Invisible women: Maternal and infant mortality in women of color

April 26, 2018

By: Stacy Grundy, MPH, CHES

Problem

There is a silent epidemic that is taking the lives of women and children across our nation. According to the Central Intelligence Agency CIA, the United States (US) has the worst birth outcomes of any of the other developed countries. These adverse birth outcomes include rising maternal deaths, high infant mortality rates and high proportions of preterm and low birth-weight babies (CDC, 2018). Infant mortality is defined as the death of a baby before its first birthday.

Infant mortality rates are especially significant because sociologists use this rate to measure the health of a nation; and based on America’s rates, we are very sick. According to the CIA, an infant born in the US is almost three times more likely to die in its first year of life than an infant born in Finland or Japan.

But it is not only the children who are in danger; mothers are also at risk. From 1987, the number of reported pregnancy-related deaths rose nationally from 7.2 deaths per 100,000 live births to 17.8 per 100,000 in 2009 and 2011. According to the CDC, an estimated 31 percent of women who give birth have serious complications and these complications are the second leading cause of short-term disability and the sixth leading cause of long-term disability.

When you examine the infant mortality rates of African Americans, the infant mortality rate is double the rate of White Americans. In regards to maternal mortality, black mothers experience one of the widest of all racial disparities in women’s health. ProPublica and NPR found that in the United States black mothers are 243 percent more likely than Whites or Hispanics to die from pregnancy- or childbirth-related causes. So what is going on? What is it about being born in the United States that is putting black mothers and their babies at risk?

In the PBS documentary, Unnatural Causes: Is Inequality Making Us Sick, neonatologists Dr. Richard David and Dr. James Collins believe that African American women are at increased risk during pregnancy, not because of their genes, but because of the impact of experiencing racism over their lifetime – an impact that can outweigh even the benefits of higher social and class status.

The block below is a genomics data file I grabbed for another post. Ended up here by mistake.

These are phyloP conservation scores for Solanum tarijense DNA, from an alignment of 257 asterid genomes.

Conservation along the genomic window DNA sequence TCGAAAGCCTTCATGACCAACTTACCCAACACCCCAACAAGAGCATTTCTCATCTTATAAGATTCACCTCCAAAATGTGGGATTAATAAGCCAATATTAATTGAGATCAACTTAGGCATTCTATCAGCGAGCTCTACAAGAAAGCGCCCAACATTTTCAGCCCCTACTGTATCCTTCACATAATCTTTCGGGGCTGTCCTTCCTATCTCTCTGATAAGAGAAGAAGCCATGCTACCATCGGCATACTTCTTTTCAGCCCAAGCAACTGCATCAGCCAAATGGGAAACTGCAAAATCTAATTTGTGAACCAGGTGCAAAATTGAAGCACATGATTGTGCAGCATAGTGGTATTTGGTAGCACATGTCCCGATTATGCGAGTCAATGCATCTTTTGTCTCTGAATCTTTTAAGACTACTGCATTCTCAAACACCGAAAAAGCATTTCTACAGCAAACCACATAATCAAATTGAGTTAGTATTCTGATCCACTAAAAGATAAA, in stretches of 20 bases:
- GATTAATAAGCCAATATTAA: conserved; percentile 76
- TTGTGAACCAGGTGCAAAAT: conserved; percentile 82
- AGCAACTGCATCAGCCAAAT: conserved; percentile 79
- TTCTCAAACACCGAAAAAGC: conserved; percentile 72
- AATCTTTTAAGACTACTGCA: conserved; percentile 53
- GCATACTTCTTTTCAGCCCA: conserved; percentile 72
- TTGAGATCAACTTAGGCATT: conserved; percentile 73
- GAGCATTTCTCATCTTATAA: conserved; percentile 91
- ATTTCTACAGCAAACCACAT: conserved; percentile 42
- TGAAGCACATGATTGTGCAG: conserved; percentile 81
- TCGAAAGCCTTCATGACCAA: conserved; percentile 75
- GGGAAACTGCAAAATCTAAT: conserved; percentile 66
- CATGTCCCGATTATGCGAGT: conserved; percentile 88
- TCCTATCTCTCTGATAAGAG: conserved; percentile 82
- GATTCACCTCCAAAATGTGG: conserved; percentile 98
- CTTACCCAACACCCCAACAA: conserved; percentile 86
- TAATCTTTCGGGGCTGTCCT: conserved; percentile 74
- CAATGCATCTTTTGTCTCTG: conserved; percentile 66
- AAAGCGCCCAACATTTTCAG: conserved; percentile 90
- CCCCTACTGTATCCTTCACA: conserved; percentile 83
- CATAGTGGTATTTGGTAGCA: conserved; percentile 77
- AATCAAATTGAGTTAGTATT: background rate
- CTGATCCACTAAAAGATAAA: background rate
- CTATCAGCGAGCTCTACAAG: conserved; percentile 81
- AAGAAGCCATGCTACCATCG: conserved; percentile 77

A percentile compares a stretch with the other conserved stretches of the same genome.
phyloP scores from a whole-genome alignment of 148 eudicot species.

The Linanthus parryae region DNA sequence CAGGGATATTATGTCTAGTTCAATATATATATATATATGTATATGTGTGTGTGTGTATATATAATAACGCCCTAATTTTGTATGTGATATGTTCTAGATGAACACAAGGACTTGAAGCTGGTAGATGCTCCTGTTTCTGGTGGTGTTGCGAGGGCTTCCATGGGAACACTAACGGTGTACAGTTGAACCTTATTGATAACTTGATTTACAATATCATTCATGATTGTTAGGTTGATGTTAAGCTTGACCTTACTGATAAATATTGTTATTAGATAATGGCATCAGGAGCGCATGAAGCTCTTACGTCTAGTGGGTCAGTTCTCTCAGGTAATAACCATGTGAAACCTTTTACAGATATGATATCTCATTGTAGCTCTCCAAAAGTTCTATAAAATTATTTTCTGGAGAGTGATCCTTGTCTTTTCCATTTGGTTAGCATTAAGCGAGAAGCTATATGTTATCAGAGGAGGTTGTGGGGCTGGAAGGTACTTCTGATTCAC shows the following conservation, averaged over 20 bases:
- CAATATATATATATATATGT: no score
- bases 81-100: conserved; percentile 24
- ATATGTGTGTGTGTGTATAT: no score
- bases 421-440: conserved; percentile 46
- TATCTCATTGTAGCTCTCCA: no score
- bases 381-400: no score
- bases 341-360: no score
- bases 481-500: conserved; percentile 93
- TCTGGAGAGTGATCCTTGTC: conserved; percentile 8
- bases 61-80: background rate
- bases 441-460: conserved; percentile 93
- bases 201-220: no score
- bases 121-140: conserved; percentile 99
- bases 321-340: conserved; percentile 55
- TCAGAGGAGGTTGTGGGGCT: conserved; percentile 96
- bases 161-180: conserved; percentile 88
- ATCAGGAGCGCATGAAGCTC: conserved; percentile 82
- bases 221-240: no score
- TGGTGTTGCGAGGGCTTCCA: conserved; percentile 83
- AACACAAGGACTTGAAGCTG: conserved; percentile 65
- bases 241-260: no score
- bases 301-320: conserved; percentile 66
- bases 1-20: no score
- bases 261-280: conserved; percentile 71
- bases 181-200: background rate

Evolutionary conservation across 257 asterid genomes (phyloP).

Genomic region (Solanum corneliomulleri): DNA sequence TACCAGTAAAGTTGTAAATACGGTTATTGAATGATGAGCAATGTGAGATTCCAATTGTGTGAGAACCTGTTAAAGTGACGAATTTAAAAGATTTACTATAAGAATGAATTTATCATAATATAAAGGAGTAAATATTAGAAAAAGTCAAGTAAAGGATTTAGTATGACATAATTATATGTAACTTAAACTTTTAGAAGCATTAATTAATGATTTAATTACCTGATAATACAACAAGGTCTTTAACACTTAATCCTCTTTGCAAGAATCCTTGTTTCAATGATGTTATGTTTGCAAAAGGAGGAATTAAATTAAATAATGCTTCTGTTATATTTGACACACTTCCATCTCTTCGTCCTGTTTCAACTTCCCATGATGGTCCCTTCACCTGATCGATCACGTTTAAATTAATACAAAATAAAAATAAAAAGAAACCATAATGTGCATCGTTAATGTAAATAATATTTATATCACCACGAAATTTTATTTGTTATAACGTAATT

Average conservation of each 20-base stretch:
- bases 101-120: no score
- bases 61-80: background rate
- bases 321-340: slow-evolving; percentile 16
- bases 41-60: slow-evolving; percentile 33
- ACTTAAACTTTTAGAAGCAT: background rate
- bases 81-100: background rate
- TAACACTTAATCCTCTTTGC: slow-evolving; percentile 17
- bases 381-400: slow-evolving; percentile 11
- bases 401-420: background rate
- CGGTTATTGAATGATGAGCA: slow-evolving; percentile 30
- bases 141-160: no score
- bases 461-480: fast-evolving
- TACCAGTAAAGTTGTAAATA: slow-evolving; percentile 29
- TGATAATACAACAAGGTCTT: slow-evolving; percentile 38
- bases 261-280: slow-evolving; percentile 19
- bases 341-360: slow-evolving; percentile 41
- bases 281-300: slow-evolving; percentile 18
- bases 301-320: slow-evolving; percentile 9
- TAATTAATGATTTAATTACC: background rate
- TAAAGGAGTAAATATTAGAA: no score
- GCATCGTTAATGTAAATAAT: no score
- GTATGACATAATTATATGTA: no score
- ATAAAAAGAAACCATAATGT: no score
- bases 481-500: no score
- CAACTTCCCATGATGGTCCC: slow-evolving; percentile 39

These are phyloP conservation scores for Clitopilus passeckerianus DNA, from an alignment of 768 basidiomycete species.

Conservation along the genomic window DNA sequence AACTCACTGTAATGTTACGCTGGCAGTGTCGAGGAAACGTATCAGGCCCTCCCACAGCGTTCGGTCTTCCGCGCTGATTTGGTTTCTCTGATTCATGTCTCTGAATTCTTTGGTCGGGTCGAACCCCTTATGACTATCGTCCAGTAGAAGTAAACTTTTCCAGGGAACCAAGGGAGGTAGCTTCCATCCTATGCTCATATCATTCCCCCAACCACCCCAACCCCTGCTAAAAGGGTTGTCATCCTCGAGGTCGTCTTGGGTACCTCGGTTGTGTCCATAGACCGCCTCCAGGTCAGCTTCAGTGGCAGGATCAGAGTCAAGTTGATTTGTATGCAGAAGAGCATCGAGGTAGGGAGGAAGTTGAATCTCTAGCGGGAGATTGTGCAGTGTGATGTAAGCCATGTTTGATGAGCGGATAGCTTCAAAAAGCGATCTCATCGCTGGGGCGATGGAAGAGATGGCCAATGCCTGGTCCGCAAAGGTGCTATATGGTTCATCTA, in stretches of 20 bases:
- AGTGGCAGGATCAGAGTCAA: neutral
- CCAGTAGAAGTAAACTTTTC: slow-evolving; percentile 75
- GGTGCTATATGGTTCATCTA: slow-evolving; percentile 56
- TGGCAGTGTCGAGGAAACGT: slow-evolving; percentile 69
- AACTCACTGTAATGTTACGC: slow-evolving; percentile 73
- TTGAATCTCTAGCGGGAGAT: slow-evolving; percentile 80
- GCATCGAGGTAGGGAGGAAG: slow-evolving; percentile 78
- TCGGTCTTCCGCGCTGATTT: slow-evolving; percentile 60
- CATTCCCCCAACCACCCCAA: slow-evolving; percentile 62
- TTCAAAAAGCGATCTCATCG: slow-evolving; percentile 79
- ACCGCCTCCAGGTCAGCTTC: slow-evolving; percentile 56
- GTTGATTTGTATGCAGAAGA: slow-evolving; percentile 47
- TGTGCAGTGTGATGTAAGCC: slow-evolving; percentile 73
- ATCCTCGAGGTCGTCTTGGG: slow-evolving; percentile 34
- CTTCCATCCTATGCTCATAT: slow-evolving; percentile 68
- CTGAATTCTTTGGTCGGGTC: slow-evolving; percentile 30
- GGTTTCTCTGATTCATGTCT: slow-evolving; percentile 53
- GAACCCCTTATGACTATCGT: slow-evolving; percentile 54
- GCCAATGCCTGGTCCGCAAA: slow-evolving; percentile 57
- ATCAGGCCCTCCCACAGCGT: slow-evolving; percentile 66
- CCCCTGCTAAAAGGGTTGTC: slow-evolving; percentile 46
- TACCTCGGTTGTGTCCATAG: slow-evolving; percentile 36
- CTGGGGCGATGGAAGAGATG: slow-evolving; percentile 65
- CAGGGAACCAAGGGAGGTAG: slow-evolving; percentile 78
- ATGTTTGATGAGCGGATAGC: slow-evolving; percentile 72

Dr. Camara Jones, former president of the American Public Health Association and renowned researcher whose work focuses on the impacts of racism on the health and well-being of the nation, described in her article, A Gardner’s Tale, that there are three levels of racism that influence individual health: institutional racism, personally mediated racism, and internalized racism. These levels manifest in unequal access to healthcare, employment, housing, education, and pay; and perceptions that African American women have not achieved success because they are not doing something right.

Ways patients can advocate for themselves

As a patient, there are ways you can advocate for yourself. WebMD lists The ABCs on How to Talk to Your Doctor:

A: Ask questions

If you do not understand a diagnosis or a word that your doctor uses, do not be afraid to ask, your doctor, “What does that mean?” If you do not ask, your doctor might assume you know.

B: Be prepared

Research your condition and write down any questions that you may have.

C: Communicate concerns and desires

There are many barriers that impact a patient’s accessing health care: employment, housing, etc. Communicate these concerns to your doctor because, even if they may not have the direct answer, they can connect you to the right person.

Healthcare providers

As healthcare providers and professionals, it is our duty to first and foremost LISTEN TO BLACK WOMEN. Equally, when we see racism, we must call it out! It is our duty to provide equitable care to all mothers by ensuring we have a culturally competent and a culturally diverse healthcare workforce that provides care without judgment, bias, and discrimination.

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